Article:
A mineral is defined as an inorganic element, compound, or substance that naturally develops with an organized internal structure and/or crystal form over time. Minerals are also distinguishable by their chemical composition and physical properties, as determined in laboratories by geologists. Typical earth minerals found in most igneous, metamorphic, and sedimentary rocks are feldspar, muscovite, olivine, and quartz. In fact, feldspars are the most common mineral within the earth’s crust, and olivine is one of the most common minerals in the mantle.
As of the year 2021, there are about 3,800 types of mineral names in academia. And each mineral is identified based on its physical properties. For instance: harness; fracture streak; luster; crystal structure; color; specific gravity; and density.
A mineral’s crystal structure is a reflection of how the atoms are arranged internally. And there are seven primary crystal systems: cubic; tetragonal; hexagonal; trigonal; orthorhombic; monoclinic; and triclinic.
A mineral’s relative harness is a scientific determination by whether the specimen itself scratches another mineral on the Mohs Hardness Scale, or not.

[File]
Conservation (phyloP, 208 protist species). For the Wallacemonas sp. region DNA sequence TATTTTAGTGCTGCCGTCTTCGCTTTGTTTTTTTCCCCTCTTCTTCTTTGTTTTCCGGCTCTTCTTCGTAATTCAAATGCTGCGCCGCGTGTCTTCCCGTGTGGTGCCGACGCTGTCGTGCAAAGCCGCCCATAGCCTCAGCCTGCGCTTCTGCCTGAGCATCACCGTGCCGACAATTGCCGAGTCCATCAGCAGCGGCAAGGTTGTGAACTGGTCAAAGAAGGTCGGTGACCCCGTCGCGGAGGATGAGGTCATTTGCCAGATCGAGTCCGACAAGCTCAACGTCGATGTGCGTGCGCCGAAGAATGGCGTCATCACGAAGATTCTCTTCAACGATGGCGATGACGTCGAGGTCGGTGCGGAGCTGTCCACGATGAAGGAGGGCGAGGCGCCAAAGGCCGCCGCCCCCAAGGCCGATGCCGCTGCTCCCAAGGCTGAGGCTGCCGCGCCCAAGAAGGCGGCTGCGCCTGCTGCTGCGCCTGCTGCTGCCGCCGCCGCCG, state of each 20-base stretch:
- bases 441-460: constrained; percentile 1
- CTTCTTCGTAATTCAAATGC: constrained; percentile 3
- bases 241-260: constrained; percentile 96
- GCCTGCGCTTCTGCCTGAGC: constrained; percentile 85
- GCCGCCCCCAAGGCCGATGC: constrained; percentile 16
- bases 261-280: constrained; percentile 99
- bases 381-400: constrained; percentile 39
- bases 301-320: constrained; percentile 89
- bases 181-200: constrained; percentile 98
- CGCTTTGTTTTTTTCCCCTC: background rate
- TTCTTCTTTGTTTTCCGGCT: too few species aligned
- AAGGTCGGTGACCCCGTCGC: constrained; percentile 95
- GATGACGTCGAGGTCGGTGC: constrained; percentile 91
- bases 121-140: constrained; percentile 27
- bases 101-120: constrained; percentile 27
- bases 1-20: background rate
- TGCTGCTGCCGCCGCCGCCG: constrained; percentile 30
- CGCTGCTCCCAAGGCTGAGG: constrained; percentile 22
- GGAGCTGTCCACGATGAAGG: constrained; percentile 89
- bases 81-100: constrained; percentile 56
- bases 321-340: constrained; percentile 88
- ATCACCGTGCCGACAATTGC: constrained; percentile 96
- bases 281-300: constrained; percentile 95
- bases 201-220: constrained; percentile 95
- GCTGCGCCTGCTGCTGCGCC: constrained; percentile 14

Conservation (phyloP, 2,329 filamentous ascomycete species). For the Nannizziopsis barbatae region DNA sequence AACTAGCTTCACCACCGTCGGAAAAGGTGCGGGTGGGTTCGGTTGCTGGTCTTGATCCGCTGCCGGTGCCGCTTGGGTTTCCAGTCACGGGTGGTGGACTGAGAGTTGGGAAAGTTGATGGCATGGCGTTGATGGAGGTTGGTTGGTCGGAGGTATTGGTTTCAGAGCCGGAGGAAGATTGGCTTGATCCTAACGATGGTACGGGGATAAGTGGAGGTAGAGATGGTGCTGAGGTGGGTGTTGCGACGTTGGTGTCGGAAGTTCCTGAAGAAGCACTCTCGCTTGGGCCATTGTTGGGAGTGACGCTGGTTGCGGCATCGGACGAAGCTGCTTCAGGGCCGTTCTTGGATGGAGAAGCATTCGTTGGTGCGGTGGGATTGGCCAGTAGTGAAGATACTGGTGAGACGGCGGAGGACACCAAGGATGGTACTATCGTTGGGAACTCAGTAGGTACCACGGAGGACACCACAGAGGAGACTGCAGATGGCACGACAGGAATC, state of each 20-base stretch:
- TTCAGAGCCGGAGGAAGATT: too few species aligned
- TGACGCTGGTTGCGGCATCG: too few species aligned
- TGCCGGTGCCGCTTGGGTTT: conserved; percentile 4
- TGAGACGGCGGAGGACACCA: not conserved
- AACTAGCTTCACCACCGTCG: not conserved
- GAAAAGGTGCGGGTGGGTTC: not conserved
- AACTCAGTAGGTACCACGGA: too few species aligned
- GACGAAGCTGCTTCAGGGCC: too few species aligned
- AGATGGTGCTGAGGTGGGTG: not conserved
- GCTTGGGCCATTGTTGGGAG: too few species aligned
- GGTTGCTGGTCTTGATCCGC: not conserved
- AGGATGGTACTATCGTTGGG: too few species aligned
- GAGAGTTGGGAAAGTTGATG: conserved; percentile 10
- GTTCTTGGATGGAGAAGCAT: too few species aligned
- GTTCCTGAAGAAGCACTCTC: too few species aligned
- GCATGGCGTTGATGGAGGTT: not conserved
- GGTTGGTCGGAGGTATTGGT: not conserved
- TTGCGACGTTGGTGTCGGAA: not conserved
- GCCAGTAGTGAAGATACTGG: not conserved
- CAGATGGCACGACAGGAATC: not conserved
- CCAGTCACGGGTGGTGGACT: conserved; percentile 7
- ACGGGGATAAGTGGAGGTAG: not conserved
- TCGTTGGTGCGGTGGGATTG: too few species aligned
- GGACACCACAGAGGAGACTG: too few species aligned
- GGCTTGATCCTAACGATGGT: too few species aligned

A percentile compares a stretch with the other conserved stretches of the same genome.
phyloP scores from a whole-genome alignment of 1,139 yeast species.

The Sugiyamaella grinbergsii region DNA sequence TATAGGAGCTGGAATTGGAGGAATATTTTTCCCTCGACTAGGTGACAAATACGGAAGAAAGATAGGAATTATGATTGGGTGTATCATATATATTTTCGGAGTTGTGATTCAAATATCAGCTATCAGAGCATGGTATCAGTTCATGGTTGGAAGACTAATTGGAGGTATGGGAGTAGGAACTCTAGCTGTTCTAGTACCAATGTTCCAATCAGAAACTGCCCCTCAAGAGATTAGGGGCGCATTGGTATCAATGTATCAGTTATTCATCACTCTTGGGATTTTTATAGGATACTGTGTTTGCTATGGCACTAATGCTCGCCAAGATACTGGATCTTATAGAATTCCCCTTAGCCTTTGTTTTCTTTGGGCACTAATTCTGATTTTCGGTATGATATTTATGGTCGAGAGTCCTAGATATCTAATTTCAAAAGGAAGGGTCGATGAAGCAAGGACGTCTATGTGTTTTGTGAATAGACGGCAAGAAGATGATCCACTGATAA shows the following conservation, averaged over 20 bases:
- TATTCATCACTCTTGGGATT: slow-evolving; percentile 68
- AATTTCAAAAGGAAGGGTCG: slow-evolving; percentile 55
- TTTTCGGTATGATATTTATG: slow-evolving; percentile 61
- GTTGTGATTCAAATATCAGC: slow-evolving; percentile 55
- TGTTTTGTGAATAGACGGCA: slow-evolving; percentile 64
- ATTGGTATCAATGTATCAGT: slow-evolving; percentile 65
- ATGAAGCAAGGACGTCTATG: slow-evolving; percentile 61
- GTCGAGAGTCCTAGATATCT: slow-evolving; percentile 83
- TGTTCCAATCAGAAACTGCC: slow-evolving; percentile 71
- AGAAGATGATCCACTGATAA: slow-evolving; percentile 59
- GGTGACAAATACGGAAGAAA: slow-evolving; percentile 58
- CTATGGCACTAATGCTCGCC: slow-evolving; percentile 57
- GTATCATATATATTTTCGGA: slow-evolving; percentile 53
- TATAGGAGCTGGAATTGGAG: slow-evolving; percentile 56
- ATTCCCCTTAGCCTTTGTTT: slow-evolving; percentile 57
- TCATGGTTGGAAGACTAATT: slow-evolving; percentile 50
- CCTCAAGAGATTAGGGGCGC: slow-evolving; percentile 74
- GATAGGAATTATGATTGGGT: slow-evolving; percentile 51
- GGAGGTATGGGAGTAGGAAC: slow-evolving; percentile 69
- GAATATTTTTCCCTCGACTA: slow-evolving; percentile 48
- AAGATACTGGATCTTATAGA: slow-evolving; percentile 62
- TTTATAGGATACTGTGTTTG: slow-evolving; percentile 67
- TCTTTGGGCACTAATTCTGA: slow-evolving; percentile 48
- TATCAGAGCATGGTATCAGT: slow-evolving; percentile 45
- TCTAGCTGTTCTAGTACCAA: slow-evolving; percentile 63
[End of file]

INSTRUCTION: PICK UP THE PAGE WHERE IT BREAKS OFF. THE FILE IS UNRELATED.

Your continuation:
Light reflection properties from the surface of a mineral sample are what define its luster. Most minerals qualify under any of the following classifications: vitreous; silky; waxy; glassy; metallic; pearly; dull; flat; and resinous.
Coloring can differ in mineral specimens for many reasons. For instance, weathered mineral samples can show different shades of coloration as opposed to unweathered specimens. Nonetheless, when observing igneous rocks, geologists utilize a color index system in order to determine the mafic mineral content. Moreover, color determinations can occur without the use of the index system. For instance, lab technicians can make a streak on a plate of porcelain to determine the “diagnostic color” of a specimen.
Specific Gravity and Density
A mineral’s specific gravity is defined by the ratio of its density and the density of water.
Minerals vs Other Rocks
The term “rock” is a global description of an aggregate substance comprising one mineral, or an assortment of other minerals together as one mass. To simplify, rocks are known to contain minerals and can be either igneous, metamorphic, or sedimentary. For example, sandstones (sedimentary rock), granites (igneous rock), and marbles (metamorphic rock) are all examples of rocks that comprise a variety of minerals.